astutely, and he would carry it out at the moment when he believed himself perfectly secure. Oh! His ruses were not of very great finesse and required very little talent; but by dint of considering and reconsidering the case, by dint of waiting patiently for the propitious opportunity to present itself, he finally would play some evil trick upon his comrades. So that nobody liked him.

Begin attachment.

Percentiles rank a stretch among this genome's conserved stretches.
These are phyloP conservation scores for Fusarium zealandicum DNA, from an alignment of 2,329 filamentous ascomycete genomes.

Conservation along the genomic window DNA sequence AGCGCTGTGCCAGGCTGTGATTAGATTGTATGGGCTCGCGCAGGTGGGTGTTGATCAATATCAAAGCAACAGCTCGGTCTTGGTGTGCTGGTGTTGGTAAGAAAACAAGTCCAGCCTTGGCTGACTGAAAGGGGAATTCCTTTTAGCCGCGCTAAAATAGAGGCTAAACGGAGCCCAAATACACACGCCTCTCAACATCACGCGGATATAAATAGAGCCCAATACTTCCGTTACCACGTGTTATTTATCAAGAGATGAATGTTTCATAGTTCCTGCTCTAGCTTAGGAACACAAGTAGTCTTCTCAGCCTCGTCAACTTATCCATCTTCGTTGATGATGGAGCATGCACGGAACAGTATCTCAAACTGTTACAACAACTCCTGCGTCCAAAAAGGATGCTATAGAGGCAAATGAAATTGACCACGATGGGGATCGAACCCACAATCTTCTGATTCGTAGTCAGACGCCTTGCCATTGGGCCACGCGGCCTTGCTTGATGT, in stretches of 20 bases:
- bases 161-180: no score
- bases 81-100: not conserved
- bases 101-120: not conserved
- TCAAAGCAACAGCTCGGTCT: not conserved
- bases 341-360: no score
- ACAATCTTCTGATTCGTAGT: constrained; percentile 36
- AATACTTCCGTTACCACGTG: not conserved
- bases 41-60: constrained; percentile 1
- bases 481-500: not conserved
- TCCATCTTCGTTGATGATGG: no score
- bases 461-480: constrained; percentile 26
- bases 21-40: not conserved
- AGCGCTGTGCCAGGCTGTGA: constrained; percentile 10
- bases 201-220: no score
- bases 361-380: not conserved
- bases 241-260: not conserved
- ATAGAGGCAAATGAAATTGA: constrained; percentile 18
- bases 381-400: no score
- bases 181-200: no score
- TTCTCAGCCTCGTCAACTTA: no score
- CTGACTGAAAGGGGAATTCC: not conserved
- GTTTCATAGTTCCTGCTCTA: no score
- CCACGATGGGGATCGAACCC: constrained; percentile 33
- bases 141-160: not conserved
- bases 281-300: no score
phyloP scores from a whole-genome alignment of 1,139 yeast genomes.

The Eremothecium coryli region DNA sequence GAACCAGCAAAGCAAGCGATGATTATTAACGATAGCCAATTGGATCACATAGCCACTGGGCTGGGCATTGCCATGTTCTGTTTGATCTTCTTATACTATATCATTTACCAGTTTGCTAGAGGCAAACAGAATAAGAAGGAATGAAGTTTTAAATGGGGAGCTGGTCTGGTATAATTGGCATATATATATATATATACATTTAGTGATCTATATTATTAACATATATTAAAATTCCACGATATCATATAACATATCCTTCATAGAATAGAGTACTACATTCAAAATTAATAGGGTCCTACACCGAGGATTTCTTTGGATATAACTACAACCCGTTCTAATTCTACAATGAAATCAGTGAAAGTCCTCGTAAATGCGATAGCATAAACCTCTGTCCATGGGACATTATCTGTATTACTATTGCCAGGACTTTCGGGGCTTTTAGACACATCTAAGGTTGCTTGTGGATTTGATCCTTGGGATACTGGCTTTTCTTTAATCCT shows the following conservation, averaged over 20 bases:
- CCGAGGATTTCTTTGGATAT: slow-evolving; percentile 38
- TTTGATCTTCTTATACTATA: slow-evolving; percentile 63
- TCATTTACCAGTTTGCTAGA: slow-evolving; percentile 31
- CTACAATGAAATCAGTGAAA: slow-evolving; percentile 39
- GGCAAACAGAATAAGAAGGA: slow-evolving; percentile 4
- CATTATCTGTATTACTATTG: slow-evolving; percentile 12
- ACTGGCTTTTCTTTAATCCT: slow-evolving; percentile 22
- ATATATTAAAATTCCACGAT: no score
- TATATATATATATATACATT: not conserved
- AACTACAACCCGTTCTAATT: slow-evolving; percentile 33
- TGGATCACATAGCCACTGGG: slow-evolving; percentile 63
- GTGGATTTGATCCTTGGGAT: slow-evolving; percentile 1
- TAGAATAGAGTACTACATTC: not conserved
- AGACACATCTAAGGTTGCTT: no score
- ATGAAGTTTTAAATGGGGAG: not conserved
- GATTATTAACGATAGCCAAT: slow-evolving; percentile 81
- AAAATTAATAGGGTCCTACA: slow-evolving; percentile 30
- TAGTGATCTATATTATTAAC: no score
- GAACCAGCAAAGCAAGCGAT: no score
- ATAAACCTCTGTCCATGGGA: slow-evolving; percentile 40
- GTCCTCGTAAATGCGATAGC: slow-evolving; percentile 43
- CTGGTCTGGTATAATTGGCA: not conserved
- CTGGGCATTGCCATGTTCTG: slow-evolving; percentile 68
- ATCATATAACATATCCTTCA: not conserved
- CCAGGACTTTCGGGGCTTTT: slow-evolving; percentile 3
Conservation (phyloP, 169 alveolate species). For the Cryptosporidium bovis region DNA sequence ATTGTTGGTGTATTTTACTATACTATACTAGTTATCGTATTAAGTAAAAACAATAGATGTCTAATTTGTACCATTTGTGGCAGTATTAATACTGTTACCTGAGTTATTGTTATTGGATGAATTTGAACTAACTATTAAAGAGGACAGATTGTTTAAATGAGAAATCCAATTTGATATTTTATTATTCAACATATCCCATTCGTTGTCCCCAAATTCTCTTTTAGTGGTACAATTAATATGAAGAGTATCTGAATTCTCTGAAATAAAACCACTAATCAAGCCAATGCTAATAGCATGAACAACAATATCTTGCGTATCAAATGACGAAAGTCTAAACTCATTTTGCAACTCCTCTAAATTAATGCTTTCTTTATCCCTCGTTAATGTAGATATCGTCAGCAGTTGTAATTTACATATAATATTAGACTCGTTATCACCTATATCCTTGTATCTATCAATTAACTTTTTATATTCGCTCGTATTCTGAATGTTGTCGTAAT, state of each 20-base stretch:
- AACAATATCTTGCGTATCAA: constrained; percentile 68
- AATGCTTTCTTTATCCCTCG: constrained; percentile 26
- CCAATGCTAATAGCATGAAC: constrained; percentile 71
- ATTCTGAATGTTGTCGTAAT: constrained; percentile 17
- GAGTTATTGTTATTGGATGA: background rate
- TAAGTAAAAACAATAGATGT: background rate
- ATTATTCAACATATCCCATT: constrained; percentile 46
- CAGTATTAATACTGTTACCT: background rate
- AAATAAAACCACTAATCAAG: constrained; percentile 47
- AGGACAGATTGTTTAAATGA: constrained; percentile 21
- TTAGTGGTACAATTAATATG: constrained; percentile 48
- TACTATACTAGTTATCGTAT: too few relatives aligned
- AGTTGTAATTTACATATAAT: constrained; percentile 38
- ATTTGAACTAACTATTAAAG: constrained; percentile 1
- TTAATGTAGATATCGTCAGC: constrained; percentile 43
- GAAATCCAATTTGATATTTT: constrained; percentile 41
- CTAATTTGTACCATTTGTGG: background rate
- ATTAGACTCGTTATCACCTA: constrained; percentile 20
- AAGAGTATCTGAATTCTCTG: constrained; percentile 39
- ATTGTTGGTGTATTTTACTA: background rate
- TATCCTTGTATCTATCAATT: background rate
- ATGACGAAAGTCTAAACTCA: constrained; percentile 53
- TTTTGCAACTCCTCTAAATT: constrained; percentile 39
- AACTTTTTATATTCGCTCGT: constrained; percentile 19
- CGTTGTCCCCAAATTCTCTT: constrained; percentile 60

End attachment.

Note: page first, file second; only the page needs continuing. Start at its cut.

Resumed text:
Felix had married, but his wife did not long survive. Just long enough to leave him a son and a daughter, who grew up knowing little restraint, chumming around with all the good-for-nothings of the vicinity, plaguing all the neighbors, who on their part, were not slow to punish the rascals. Thus several years went by. The son became a notorious character, the daughter an impudent, cynical little runabout who, on certain occasions, would fill their rickety abode with her chatter about affairs concerning the "man" of so-and-so or such-and-such. And thus things were going when the old man took it into his head to fall ill. An excruciating rheumatism attacked both his legs, rendering him incapable of moving about, and confining him to an old, lame armchair that was balanced by a complicated arrangement of old boxes that could never be got to remain